WASHINGTON, D.C.—Three of the Padres’ top prospects were on display Sunday for the SiriusXM All-Star Futures Game. Before the game, we had an opportunity for a quick chat with all three Padres participants – shortstop Fernando Tatis, Jr. (Dominican Republic) and second baseman Luis Urias (Mexico) for the World Team, and outfielder Buddy Reed for the U.S. Team.
Fernando Tatis, Jr.
What was the biggest adjustment that you made in Double-A this year?
Fernando Tatis, Jr.: In the first month I think I was trying to do too much because Nelson Wolff is a big stadium as were some of the other parks. I was getting big at the plate, but got shorter and worked on getting my pitch.
Did you lessen your leg kick?
Fernando Tatis, Jr.: They talked to me about reducing a little bit. Right now it really depends on the situation on how much I do or don’t use it.
In the past when we have interviewed you, a frequent topic is how much your Dad has taught you about baseball. With the struggles that you faced earlier in the year, how much did he teach you about the mental part of the game?
Fernando Tatis, Jr.: I think you have to believe in yourself and know that you can play this game. I know I wasn’t really doing that much differently but sometimes you don’t have success even when you are doing things that are correct, so I wasn’t panicking – that’s just baseball.
I knew that someday it was going to click and it did.
How would you describe your game?
Fernando Tatis, Jr.: I’m a player that wants to be on every part of the field, hitting, running and fielding. Every time I’m working out I’m thinking of how I can become a better player.
How tall are you now and what do you weigh?
Fernando Tatis, Jr.: I’m six-foot-four and 205 pounds.
I thought you had one of the better tweets when you responded to a former San Diego Union-Tribune writer tweeting that you might not be that good. You stepped back and just laughed at it with your own tweet. How were you able to do that?
Fernando Tatis, Jr.: I usually don’t pay that much attention to what people say about me but this time I wanted to show that guy that I wasn’t worried. This game is tough, but as we were just talking about, there are ups and downs.
I know who I am and what I can do.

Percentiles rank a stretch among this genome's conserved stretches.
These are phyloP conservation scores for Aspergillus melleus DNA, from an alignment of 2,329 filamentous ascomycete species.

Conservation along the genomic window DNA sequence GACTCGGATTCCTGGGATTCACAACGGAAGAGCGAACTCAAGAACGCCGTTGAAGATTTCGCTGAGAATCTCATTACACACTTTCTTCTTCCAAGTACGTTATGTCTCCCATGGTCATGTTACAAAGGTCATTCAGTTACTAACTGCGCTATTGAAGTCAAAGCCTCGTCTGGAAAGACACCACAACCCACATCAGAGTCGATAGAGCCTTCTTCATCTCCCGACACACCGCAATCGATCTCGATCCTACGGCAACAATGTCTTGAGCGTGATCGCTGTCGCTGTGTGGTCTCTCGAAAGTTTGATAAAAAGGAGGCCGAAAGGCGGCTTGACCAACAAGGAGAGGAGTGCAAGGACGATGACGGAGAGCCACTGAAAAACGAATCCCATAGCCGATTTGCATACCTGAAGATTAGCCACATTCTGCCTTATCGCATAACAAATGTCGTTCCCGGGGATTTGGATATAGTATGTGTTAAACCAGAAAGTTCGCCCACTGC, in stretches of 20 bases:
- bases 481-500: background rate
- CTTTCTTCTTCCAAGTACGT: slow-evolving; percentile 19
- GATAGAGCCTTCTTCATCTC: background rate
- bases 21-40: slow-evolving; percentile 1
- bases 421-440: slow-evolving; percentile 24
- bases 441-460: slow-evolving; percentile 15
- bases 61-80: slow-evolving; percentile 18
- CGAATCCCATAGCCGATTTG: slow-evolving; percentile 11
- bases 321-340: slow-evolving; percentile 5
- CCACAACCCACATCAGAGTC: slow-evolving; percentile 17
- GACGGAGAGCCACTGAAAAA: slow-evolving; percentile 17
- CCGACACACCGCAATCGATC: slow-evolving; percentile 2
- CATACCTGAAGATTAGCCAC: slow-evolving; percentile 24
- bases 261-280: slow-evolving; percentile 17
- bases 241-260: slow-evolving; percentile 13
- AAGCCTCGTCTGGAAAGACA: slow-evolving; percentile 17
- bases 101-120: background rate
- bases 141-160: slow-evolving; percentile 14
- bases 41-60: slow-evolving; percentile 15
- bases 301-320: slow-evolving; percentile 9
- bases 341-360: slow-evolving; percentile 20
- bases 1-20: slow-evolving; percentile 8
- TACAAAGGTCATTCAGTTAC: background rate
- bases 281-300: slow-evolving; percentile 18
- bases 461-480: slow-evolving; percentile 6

Phillip Wellman, who managed you in San Antonio last year, talked about an adjustment you’ve made in your stride this season. Can you tell us a little about it?
Luis Urias: I’m trying to be more square to the ball so I can get to both the inside and outside pitches. It has really helped a lot.
When I interviewed you earlier this year in El Paso, you talked about how you were facing pitchers with better secondary pitches as opposed to Double-A where the velocity is better. What is more difficult for you?
Luis Urias: I think Triple-A because they kind of play with you. They change speeds and locations better. So far, it’s been harder than I thought.
How big a thrill is this for you to be here?
Luis Urias: I am really excited to be here representing the Padres and Mexico. It means a lot to me and really makes me want to keep working and get better.
How good does it feel when your performance on the field is starting to match the tools that people have always written about you having?
Buddy Reed: It’s a great feeling and a blessing. I’ve put in a lot of hard work. Baseball is a game of failure and the biggest thing for me is sticking with my work and routine on both the offensive and defensive side.
I always thought you worked really hard, but you made some adjustments in the offseason. Was one becoming more spread out at the plate?
Buddy Reed: In a sense, they wanted me to use my legs more and get a better base. The main thing is to feel comfortable. I changed my whole swing in Australia [where Reed played winter baseball] to where it is now.
I’ve been putting up good numbers and hope to continue with the players and coaching staff around me.
Australia is not a bad place to go find your swing.
Buddy Reed: I’ve been there a few times for vacation, it’s a great place. Definitely a place I would go to again and maybe even move to after my career.
You haven’t always been this aggressive on the bases in the organization. You are not only stealing bases at a good rate, but your percentage has been outstanding.
Buddy Reed: I had 12 stolen bases in Fort Wayne last year. Chris Kemp [Padres’ Director of International Scouting] told me that I had a gift and I needed to use it more.
With me getting on base more this season, they have given me the green light. I like getting in scoring position for my teammates. If I’m on first base and you hit a ball into the gap, I’m scoring. Before I never really got the chance to run and [Storm Manager] Edwin Rodriguez gave me a chance to show my talents and it’s really paid off.
You were a very good soccer player in high school. Who did you have in the World Cup and what did you think of it?
Buddy Reed: My teams were Nigeria and Senegal, but they both got beat early. The World Cup was great this year. When it got down to the final four I wanted Belgium to win because my favorite player is Eden Hazard and I like a few other guys on their team too.
I’m glad they covered it here in the US. I was getting up every morning to watch it and really enjoyed it. It’s a great sport.
[…] from a member of old media, needling Padres fans about the pride of their farm system. Tatis’ reply ended with a string of emojis and “we talk in […]
[…] think you have to believe in yourself and know that you can play this game,” he said at the All-Star Future’s Game on his first-month struggles. “I know I wasn’t really doing […]
[…] sent three pitchers, left-handers MacKenzie Gore, Adrian Morejon and, right-hander Luis Patino. As opposed to last year, we didn’t make it out to the Future’s Game in person, but ESPN’s Keith Law […]